Comparing private sector family planning services to government and NGO services in Ethiopia and Pakistan: how do social franchises compare across quality, equity and cost?
Nirali M Shah, Wenjuan Wang, and David M Bishai. Comparing private sector family planning services to government and NGO services in Ethiopia and Pakistan: how do social franchises compare across quality, equity and cost? Health Policy Plan. (2011) 26 (suppl 1): i63-i71.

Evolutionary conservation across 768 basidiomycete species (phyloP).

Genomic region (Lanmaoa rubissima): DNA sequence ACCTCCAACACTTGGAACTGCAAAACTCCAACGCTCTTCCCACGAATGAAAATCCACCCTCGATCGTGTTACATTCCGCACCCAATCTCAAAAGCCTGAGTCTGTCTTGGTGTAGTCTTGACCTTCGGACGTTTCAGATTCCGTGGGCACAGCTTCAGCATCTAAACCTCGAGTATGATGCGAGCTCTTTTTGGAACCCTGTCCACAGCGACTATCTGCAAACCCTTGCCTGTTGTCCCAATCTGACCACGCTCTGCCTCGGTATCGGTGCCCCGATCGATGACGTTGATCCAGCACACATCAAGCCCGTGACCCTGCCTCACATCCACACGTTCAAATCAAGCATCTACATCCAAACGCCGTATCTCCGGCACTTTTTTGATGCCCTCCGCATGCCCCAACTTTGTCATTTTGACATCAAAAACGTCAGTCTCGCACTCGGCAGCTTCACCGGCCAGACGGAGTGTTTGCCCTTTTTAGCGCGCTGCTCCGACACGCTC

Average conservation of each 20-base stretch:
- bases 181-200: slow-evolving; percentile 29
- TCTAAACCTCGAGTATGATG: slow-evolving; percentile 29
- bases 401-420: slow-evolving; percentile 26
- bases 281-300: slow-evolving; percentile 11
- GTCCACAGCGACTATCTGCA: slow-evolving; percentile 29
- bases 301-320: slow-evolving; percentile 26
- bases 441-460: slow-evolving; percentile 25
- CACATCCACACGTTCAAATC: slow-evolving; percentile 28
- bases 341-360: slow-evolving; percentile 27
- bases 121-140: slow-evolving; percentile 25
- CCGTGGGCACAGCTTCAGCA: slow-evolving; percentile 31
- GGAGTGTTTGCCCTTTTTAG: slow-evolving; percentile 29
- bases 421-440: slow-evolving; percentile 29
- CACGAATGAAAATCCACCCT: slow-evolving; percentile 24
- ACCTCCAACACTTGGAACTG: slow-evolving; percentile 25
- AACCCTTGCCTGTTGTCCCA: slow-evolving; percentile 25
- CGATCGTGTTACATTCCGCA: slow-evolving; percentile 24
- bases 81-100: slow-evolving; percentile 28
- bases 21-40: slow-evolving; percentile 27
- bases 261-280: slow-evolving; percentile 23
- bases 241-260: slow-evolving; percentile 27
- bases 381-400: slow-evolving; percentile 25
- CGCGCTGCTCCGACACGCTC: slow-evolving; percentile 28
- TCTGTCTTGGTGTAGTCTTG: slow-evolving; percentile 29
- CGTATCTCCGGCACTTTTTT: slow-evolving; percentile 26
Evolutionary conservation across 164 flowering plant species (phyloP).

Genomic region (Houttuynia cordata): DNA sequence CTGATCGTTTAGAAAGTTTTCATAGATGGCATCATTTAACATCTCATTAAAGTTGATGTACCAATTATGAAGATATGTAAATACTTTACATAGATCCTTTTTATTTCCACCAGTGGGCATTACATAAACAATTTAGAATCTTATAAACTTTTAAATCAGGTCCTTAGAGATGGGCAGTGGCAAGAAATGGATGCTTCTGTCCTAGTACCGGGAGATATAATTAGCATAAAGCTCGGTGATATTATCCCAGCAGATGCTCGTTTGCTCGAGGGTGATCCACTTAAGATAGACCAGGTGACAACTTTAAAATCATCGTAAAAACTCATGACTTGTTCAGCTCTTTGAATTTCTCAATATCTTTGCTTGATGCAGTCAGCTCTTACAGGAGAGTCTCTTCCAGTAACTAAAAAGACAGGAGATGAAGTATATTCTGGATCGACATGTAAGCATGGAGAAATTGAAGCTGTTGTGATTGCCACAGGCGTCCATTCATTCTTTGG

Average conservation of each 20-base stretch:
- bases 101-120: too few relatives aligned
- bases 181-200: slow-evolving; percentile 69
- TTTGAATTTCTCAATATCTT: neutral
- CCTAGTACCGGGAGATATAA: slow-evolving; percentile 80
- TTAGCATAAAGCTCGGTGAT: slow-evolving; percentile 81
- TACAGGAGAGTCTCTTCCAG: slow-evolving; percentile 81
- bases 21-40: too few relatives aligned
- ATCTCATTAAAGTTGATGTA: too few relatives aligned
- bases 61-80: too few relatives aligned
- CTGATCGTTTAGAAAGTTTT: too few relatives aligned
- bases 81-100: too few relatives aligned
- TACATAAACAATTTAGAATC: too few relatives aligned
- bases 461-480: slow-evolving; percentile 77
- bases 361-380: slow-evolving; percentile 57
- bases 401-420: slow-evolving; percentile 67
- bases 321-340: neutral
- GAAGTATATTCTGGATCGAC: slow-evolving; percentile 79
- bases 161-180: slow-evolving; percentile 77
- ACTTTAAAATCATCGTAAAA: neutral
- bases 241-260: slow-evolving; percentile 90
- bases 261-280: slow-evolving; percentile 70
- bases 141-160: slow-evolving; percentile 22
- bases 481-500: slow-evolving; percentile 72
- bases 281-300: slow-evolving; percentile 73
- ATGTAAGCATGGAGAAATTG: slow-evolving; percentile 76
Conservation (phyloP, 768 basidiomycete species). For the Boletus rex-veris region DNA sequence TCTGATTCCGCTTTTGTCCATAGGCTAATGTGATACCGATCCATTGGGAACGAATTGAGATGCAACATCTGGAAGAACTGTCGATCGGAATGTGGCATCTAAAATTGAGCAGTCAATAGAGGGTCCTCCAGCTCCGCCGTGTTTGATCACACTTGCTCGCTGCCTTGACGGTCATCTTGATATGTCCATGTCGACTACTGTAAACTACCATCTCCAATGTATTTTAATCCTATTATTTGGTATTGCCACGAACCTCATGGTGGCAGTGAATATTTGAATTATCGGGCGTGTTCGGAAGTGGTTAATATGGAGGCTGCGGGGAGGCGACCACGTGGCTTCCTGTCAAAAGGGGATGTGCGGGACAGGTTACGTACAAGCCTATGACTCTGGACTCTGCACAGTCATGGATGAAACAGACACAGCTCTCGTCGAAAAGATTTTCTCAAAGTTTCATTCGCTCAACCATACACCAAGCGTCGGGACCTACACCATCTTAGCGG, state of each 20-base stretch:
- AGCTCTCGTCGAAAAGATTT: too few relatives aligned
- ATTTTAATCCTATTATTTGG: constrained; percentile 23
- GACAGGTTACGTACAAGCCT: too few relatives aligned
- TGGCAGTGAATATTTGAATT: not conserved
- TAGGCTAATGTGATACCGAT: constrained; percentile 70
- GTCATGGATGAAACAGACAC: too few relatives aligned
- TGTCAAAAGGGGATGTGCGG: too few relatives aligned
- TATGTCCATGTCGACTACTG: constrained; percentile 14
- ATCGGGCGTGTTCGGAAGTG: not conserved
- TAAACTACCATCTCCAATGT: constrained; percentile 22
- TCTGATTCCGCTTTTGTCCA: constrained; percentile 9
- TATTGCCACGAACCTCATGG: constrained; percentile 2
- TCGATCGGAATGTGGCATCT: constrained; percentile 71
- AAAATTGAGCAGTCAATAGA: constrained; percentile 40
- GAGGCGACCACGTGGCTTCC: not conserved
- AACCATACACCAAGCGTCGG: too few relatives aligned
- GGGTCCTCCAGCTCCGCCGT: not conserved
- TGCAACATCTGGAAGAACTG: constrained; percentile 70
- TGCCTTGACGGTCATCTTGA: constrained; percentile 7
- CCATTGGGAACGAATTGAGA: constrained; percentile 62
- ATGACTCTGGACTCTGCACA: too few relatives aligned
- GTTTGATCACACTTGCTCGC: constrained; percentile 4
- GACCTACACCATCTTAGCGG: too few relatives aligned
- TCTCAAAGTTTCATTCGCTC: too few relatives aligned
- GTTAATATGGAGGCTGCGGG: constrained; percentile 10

Policy makers in developing countries need to assess how public health programmes function across both public and private sectors. We propose an evaluation framework to assist in simultaneously tracking performance on efficiency, quality and access by the poor in family planning services. We apply this framework to field data from family planning programmes in Ethiopia and Pakistan, comparing independent private sector providers; social franchises of private providers; non-government organization (NGO) providers; and government providers on these three factors. Franchised private clinics have higher quality than non-franchised private clinics in both countries. In Pakistan, the costs per client and the proportion of poorest clients showed no differences between franchised and non-franchised private clinics, whereas in Ethiopia, franchised clinics had higher costs and fewer clients from the poorest quintile. Our results highlight that there are trade-offs between access, cost and quality of care that must be balanced as competing priorities. The relative programme performance of various service arrangements on each metric will be context specific.